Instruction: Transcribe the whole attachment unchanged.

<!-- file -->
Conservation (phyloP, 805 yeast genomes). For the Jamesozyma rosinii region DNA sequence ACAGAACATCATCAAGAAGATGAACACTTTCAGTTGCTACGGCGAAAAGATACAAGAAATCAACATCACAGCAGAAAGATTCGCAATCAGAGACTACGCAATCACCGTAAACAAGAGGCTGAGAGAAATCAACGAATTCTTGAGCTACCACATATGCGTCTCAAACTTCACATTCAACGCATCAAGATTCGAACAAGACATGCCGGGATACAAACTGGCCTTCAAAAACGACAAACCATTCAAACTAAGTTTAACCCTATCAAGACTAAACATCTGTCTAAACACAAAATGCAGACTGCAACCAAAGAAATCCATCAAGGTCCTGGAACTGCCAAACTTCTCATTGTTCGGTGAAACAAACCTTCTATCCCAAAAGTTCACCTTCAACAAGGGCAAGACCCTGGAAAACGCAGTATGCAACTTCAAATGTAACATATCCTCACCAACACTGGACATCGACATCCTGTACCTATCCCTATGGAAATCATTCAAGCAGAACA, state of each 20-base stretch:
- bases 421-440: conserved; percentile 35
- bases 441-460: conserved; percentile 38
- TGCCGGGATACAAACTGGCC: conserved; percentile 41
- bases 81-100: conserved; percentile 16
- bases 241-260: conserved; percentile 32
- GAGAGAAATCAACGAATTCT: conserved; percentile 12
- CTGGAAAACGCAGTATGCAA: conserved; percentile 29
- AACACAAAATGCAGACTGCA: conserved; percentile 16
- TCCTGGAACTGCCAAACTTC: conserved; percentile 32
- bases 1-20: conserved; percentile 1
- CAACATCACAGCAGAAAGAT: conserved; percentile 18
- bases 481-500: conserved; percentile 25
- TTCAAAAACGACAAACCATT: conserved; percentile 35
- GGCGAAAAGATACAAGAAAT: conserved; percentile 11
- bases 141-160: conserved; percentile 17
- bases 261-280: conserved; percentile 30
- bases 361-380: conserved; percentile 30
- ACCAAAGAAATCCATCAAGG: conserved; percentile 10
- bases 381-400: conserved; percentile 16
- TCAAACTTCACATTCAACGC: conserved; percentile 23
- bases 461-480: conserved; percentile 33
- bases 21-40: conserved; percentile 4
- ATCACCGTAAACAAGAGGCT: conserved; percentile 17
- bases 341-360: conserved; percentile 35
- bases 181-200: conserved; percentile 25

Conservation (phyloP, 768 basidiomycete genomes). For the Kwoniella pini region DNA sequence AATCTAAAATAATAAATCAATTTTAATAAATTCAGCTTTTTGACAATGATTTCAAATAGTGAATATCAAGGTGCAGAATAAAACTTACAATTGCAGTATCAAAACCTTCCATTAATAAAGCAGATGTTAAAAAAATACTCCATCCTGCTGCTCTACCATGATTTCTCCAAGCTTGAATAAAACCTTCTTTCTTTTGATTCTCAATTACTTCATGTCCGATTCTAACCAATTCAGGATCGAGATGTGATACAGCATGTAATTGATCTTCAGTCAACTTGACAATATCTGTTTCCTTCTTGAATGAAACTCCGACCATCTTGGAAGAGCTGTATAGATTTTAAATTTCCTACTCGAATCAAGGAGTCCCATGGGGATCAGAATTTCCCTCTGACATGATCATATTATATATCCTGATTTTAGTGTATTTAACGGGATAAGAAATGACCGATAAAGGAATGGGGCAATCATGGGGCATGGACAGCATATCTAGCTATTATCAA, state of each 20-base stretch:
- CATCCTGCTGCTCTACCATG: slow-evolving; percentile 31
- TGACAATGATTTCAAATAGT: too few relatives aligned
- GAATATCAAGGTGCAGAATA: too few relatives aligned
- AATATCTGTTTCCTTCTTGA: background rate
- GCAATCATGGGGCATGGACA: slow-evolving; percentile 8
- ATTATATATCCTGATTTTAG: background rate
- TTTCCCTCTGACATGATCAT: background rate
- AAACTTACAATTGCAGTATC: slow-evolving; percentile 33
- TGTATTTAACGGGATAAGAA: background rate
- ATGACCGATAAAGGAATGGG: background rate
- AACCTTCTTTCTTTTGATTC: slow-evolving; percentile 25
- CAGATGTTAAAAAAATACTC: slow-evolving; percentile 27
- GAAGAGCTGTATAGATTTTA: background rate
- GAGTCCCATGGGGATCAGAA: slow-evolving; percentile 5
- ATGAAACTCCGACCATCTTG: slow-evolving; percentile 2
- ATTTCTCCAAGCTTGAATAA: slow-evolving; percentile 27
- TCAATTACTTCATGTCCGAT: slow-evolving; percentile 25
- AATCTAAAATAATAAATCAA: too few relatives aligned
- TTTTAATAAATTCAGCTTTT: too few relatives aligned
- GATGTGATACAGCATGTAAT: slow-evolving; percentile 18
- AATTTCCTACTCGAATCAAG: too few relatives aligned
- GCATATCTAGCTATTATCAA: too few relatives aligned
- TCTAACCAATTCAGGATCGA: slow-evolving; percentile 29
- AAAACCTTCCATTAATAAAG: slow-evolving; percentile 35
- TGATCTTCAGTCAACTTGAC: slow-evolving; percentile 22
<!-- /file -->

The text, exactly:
Conservation (phyloP, 805 yeast genomes). For the Jamesozyma rosinii region DNA sequence ACAGAACATCATCAAGAAGATGAACACTTTCAGTTGCTACGGCGAAAAGATACAAGAAATCAACATCACAGCAGAAAGATTCGCAATCAGAGACTACGCAATCACCGTAAACAAGAGGCTGAGAGAAATCAACGAATTCTTGAGCTACCACATATGCGTCTCAAACTTCACATTCAACGCATCAAGATTCGAACAAGACATGCCGGGATACAAACTGGCCTTCAAAAACGACAAACCATTCAAACTAAGTTTAACCCTATCAAGACTAAACATCTGTCTAAACACAAAATGCAGACTGCAACCAAAGAAATCCATCAAGGTCCTGGAACTGCCAAACTTCTCATTGTTCGGTGAAACAAACCTTCTATCCCAAAAGTTCACCTTCAACAAGGGCAAGACCCTGGAAAACGCAGTATGCAACTTCAAATGTAACATATCCTCACCAACACTGGACATCGACATCCTGTACCTATCCCTATGGAAATCATTCAAGCAGAACA, state of each 20-base stretch:
- bases 421-440: conserved; percentile 35
- bases 441-460: conserved; percentile 38
- TGCCGGGATACAAACTGGCC: conserved; percentile 41
- bases 81-100: conserved; percentile 16
- bases 241-260: conserved; percentile 32
- GAGAGAAATCAACGAATTCT: conserved; percentile 12
- CTGGAAAACGCAGTATGCAA: conserved; percentile 29
- AACACAAAATGCAGACTGCA: conserved; percentile 16
- TCCTGGAACTGCCAAACTTC: conserved; percentile 32
- bases 1-20: conserved; percentile 1
- CAACATCACAGCAGAAAGAT: conserved; percentile 18
- bases 481-500: conserved; percentile 25
- TTCAAAAACGACAAACCATT: conserved; percentile 35
- GGCGAAAAGATACAAGAAAT: conserved; percentile 11
- bases 141-160: conserved; percentile 17
- bases 261-280: conserved; percentile 30
- bases 361-380: conserved; percentile 30
- ACCAAAGAAATCCATCAAGG: conserved; percentile 10
- bases 381-400: conserved; percentile 16
- TCAAACTTCACATTCAACGC: conserved; percentile 23
- bases 461-480: conserved; percentile 33
- bases 21-40: conserved; percentile 4
- ATCACCGTAAACAAGAGGCT: conserved; percentile 17
- bases 341-360: conserved; percentile 35
- bases 181-200: conserved; percentile 25

Conservation (phyloP, 768 basidiomycete genomes). For the Kwoniella pini region DNA sequence AATCTAAAATAATAAATCAATTTTAATAAATTCAGCTTTTTGACAATGATTTCAAATAGTGAATATCAAGGTGCAGAATAAAACTTACAATTGCAGTATCAAAACCTTCCATTAATAAAGCAGATGTTAAAAAAATACTCCATCCTGCTGCTCTACCATGATTTCTCCAAGCTTGAATAAAACCTTCTTTCTTTTGATTCTCAATTACTTCATGTCCGATTCTAACCAATTCAGGATCGAGATGTGATACAGCATGTAATTGATCTTCAGTCAACTTGACAATATCTGTTTCCTTCTTGAATGAAACTCCGACCATCTTGGAAGAGCTGTATAGATTTTAAATTTCCTACTCGAATCAAGGAGTCCCATGGGGATCAGAATTTCCCTCTGACATGATCATATTATATATCCTGATTTTAGTGTATTTAACGGGATAAGAAATGACCGATAAAGGAATGGGGCAATCATGGGGCATGGACAGCATATCTAGCTATTATCAA, state of each 20-base stretch:
- CATCCTGCTGCTCTACCATG: slow-evolving; percentile 31
- TGACAATGATTTCAAATAGT: too few relatives aligned
- GAATATCAAGGTGCAGAATA: too few relatives aligned
- AATATCTGTTTCCTTCTTGA: background rate
- GCAATCATGGGGCATGGACA: slow-evolving; percentile 8
- ATTATATATCCTGATTTTAG: background rate
- TTTCCCTCTGACATGATCAT: background rate
- AAACTTACAATTGCAGTATC: slow-evolving; percentile 33
- TGTATTTAACGGGATAAGAA: background rate
- ATGACCGATAAAGGAATGGG: background rate
- AACCTTCTTTCTTTTGATTC: slow-evolving; percentile 25
- CAGATGTTAAAAAAATACTC: slow-evolving; percentile 27
- GAAGAGCTGTATAGATTTTA: background rate
- GAGTCCCATGGGGATCAGAA: slow-evolving; percentile 5
- ATGAAACTCCGACCATCTTG: slow-evolving; percentile 2
- ATTTCTCCAAGCTTGAATAA: slow-evolving; percentile 27
- TCAATTACTTCATGTCCGAT: slow-evolving; percentile 25
- AATCTAAAATAATAAATCAA: too few relatives aligned
- TTTTAATAAATTCAGCTTTT: too few relatives aligned
- GATGTGATACAGCATGTAAT: slow-evolving; percentile 18
- AATTTCCTACTCGAATCAAG: too few relatives aligned
- GCATATCTAGCTATTATCAA: too few relatives aligned
- TCTAACCAATTCAGGATCGA: slow-evolving; percentile 29
- AAAACCTTCCATTAATAAAG: slow-evolving; percentile 35
- TGATCTTCAGTCAACTTGAC: slow-evolving; percentile 22